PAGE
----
RALEIGH -- For the past two decades, the mainstream has been awaiting the breakthrough act that would take twangy Americana folk-rock to the masses. Finally we have that band, and wouldn't you know they're British.
That would be Mumford & Sons, who played for an adoring and soldout throng Wednesday night at the Downtown Raleigh Amphitheater. The London quartet's "Sigh No More" album has been a top-10 fixture ever since they played the Grammy Awards back in February. And at first glance, it's hard to fathom why them and not, say, Concord's similarly styled Avett Brothers.
But as their live show demonstrated, Mumford & Sons' British-ness might be their best attribute. Not unlike the Beatles channeling Little Richard back to America, they bring an outlook and sensibility that's just different enough to blow up huge over here.
Even though their instrumentation includes banjo, upright bass, mandolin and a lot more acoustic than electric guitar, Mumford & Sons write epic songs for large settings. If Chris Martin had adapted a freak-folk Avett Brothers template instead of Radiohead and U2, you can imagine Coldplay turning out this way.
Wednesday was positively sweltering, but it was worth braving the evening heat to see opener The Low Anthem. The group's records have a delicate atmosphere that doesn't seem like it would translate live, but they were fantastic. All four members showed impressive range, changing instruments almost every song. Along with standard guitars, bass and drums, various tunes featured clarinet, fiddle, saw, harmonium, a strange disc-and-bow contraption I couldn't identify and even cell-phone feedback on the last song. At just the right instant, a train horn chimed in from the Amtrak station nearby -- a lovely moment of synchronicity.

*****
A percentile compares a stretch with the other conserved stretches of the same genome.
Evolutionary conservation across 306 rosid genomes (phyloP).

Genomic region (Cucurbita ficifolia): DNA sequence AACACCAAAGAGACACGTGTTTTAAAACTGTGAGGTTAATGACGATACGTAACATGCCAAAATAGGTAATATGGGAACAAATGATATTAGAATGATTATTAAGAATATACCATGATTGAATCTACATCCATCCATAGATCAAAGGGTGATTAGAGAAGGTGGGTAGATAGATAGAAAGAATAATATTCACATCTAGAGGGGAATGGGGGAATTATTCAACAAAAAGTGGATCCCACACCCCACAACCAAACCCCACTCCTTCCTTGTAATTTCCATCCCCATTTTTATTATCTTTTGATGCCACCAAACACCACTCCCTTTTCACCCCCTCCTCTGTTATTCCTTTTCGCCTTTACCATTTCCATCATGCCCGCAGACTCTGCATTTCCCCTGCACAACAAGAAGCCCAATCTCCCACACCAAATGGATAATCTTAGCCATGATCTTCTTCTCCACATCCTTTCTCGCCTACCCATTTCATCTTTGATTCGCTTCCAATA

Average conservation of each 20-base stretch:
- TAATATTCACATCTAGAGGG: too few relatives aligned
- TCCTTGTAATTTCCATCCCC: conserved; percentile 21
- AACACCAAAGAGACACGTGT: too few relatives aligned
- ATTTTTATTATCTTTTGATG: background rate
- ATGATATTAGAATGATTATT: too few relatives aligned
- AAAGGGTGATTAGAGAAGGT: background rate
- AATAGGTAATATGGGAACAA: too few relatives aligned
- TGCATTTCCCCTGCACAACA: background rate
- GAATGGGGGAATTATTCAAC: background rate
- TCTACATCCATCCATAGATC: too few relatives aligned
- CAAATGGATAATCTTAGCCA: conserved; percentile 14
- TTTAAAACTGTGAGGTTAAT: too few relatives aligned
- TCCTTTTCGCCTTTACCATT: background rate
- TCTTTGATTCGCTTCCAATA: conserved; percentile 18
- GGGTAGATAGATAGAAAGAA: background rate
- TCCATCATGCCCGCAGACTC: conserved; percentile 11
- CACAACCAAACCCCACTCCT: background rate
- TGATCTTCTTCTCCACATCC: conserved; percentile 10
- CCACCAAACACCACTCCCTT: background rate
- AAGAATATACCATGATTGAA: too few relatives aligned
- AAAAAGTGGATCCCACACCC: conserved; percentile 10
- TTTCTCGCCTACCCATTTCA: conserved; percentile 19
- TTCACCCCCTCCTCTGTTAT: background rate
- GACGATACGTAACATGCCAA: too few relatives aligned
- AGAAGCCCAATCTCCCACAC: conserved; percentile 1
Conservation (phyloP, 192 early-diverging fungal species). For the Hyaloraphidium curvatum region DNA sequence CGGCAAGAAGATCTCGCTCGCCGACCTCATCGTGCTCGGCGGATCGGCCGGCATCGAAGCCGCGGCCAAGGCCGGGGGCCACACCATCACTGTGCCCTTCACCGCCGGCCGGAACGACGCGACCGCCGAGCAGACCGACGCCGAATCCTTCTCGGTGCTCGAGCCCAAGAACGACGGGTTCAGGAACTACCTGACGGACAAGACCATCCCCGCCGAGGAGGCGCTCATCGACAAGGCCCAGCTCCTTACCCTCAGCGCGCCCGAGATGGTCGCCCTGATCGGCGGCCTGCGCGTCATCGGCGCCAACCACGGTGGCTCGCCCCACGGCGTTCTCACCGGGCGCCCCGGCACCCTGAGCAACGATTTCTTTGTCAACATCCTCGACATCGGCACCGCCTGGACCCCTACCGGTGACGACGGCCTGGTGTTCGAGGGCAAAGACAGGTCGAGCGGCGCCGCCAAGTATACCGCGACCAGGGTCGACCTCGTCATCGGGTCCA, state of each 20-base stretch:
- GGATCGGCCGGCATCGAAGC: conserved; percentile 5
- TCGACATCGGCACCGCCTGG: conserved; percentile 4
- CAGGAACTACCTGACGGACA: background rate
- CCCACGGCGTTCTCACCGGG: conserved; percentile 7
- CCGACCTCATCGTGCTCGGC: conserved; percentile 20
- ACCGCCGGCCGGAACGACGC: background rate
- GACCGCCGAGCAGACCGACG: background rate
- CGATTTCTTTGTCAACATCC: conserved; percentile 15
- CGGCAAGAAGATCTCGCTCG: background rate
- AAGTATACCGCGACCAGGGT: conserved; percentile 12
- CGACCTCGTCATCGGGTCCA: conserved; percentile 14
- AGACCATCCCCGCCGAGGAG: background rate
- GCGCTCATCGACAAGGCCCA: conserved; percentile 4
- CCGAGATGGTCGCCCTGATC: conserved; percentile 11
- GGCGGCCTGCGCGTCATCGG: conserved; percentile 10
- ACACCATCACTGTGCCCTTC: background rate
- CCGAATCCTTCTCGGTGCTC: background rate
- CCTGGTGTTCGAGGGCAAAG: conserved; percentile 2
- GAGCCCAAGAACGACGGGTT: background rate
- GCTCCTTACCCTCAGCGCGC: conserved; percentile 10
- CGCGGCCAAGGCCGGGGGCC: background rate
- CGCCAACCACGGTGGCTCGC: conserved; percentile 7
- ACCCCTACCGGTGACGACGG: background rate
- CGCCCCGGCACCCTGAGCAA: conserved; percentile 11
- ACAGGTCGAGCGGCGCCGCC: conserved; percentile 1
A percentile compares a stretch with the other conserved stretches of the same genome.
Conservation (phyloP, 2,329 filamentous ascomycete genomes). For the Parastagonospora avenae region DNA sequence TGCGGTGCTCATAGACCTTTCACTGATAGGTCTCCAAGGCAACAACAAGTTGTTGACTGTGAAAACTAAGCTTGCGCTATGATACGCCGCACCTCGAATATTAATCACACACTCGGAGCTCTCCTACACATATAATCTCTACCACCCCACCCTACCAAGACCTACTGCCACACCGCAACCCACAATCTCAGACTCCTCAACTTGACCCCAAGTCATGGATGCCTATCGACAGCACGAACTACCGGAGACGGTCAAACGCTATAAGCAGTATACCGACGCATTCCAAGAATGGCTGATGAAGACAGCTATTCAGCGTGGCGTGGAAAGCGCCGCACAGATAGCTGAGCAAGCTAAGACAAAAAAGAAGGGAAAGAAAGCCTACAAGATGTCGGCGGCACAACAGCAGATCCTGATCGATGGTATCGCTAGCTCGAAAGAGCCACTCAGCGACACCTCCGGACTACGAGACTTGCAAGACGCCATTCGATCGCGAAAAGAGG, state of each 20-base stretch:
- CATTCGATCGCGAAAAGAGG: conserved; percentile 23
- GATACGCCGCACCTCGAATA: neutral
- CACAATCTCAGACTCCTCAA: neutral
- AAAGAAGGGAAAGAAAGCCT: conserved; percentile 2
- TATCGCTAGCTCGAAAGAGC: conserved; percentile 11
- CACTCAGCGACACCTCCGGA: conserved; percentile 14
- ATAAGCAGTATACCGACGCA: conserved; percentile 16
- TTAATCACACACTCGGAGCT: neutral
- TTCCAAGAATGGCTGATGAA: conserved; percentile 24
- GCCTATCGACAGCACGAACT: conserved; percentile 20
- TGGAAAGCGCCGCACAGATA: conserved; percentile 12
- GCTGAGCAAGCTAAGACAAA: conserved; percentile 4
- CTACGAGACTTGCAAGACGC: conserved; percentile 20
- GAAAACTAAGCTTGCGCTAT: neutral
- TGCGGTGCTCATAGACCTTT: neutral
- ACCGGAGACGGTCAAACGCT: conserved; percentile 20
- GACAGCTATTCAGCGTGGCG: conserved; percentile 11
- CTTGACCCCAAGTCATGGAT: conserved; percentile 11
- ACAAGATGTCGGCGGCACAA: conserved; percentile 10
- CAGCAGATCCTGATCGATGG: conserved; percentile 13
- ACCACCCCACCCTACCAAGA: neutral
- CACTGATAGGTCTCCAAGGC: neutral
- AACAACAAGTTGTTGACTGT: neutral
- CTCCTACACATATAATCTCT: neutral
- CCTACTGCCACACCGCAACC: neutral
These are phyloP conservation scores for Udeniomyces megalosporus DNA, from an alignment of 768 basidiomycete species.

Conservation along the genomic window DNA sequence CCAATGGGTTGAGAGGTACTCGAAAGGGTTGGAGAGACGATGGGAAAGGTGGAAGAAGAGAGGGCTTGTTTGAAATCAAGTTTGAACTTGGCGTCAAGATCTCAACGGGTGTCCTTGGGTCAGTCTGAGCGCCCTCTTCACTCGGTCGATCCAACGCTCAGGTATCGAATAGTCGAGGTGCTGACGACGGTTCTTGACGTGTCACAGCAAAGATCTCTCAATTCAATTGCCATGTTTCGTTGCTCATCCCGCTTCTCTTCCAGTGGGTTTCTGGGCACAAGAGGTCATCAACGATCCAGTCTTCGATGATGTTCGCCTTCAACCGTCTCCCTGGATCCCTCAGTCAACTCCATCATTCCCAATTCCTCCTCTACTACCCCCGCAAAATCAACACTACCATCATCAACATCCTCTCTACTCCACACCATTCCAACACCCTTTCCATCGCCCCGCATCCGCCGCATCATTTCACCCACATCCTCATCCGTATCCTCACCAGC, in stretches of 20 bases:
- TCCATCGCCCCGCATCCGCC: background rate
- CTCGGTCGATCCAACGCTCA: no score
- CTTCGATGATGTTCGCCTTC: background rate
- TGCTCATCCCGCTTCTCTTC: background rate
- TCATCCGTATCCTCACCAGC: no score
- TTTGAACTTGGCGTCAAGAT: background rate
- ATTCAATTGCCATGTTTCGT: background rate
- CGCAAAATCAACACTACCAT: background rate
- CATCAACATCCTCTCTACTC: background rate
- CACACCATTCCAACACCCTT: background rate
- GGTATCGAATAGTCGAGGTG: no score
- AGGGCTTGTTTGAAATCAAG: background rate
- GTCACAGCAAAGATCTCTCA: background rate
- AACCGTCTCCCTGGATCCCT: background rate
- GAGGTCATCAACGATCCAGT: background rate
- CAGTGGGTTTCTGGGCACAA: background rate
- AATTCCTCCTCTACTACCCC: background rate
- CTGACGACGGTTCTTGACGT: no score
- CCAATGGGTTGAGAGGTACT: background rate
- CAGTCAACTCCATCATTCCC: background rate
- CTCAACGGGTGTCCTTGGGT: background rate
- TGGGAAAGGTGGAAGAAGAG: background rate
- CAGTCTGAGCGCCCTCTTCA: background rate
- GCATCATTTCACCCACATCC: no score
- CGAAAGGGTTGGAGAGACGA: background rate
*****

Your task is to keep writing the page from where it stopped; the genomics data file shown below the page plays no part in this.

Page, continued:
The heat had relented a bit by the time the headliners came out, although frontman Marcus Mumford appeared to be wilting. "We're very much like our fathers, we don't do shorts," he said. "We're British!"
Mumford's quavering yowl is similar to a less-annoying Dave Matthews, and he has a knack for the perfect dramatic build-up. "Roll Away Your Stone" started with a Baroque guitar figure before exploding into an anthemic sing-along. And when Mumford got behind the drums on a new song called "Lover of the Light," he drove the rhythm with a martial stomp.
Mumford & Sons have just one album out, so a fair quantity of the 15-song set consisted of new songs ranging from so-so ("Broken Crown") to pretty amazing ("Lover's Eyes," announced as the newest song of all). But of course, the radio hits went over best of all, particularly "Little Lion Man" and "Winter Winds." The latter song came during the encore, with Avett Brothers cellist Joe Kwon sitting in.
They saved their biggest hit of all for last, and the crowd erupted at the first note of "The Cave" from Mumford's acoustic guitar. And yeah, you could say withholding their signature hit until the end was kind of cheesy. Nevertheless, the look on Mumford's face as he took in the applause was pure joy. Nice to see a band breaking through, and having the sense to enjoy their moment.
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